You might remember me from last month’s guide to Island Hopping In Brooklyn’s Little Caribbean. Since the 1960s, Flatbush has been a Caribbean melting pot for Afro-Caribbean immigrants from Barbados, Grenada, Guyana, Haiti, Jamaica, Panama, Trinidad, and other island nations who call this neighborhood home. Which is why, in 2017, I helped spearhead the designation of this neighborhood as Little Caribbean. As a Flatbush native and the Founder and Chief Curator of caribBEING, a thriving cultural venture that works at the intersection of culture, community, and commerce, I’m really excited to share even more recommendations from the innanets, friends, and neighbors with a follow-up to my first guide.
Here, I’ll take you even deeper into Flatbush and East Flatbush, to Bob Marley Boulevard and the Junction. Along these corridors you will find what we call “Old Brooklyn” - vernacular signs, bodegas, architectural gems like Kings Theatre, Sears & Roebuck, Erasmus Hall, the Flatbush Dutch Reformed Church, Victorians and barrel front brownstones. Come hungry.
FLATBUSH & THE JUNCTION
One of the most iconic intersections in Brooklyn, the Flatbush Junction - or as locals call it, the Junction, is a bustling intersection of Caribbean food, community, and vibes. On a walk, subway to the first/last stop on the ⅖ train, or dollar van ride into Brooklyn South, be sure to check out Brooklyn College, the Flatbush parrots, and Victorian Flatbush.
A Little Caribbean favorite and go-to spot for patties, Ital Fusion is especially known for their generous portions and plant-based patties that come in flavors like pumpkin, lentil, and callaloo. The juices are bursting with island spices and flavors - and if you’re hungry, vegan, or vegetarian, I recommend one of their meals that comes with a generous portion of fried sweet plantains. Sample any of their mineral-rich seamoss blends or juice elixirs, too. My favorite is their soursop-seamoss, a slightly thick cocktail that can be a meal on its own, or the zesty passion fruit.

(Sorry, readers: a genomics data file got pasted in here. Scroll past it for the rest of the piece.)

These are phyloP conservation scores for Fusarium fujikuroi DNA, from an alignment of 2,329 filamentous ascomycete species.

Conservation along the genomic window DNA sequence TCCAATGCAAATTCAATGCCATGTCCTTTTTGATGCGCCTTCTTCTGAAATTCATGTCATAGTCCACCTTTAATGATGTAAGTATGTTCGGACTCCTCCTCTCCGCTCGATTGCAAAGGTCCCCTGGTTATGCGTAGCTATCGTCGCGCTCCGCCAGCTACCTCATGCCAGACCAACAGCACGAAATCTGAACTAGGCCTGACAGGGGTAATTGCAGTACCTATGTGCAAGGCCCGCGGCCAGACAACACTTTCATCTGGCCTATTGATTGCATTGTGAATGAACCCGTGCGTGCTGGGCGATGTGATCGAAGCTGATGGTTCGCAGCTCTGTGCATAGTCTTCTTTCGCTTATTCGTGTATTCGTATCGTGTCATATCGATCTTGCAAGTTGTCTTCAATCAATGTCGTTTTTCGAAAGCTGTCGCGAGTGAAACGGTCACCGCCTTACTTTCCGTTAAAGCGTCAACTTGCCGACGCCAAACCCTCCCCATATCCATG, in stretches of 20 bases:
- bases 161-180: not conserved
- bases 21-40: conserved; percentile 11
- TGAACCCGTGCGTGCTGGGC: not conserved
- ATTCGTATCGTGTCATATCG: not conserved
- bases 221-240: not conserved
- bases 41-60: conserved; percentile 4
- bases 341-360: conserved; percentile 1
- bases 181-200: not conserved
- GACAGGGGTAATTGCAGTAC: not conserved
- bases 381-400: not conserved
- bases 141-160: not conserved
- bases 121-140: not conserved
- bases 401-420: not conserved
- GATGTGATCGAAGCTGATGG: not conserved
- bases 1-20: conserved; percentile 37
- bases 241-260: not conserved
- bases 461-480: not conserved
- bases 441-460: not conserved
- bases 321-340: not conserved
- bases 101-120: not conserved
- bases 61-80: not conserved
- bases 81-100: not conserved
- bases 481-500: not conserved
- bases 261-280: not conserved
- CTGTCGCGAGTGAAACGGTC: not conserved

When in the mood for Caribbean street food or if you’re experiencing carnival tabanca (withdrawal), this is the place. My pick is the shark burger with fresh toppings like pineapple, cucumber, and chadon beni topped off with a healthy drizzle of tamarind. The sweet-sour sauce with a slight kick of pepper gives this sandwich a tangy twist. Pair it with a Kola champagne and you’ll feel like you are on Maracas Bay.
Fisherman’s Cove is known for its jerk and its healthy portions. At any of the locations throughout Central Brooklyn, including Parkside Avenue, Church Avenue, and Newkirk Plaza, you’ll be welcomed by a buffet of curries, oxtails, stewed and fried fish with heaping sides of rice and peas, and plantain and vegetables. Some community favorites are fall-off-the-bone oxtail, baked mac and cheese, and cabbage. Ask for extra gravy and a side of plantain.
These are hands down some of the best patties in Brooklyn. I’d strongly recommend ordering an assortment, but my go-to is Tastee Pattee’s chicken patty. For breakfast, I pull up for ackee & saltfish, which is served with boiled green bananas and fried dumplings. You should also try their cow foot or fish head soups if you’re looking to mix it up.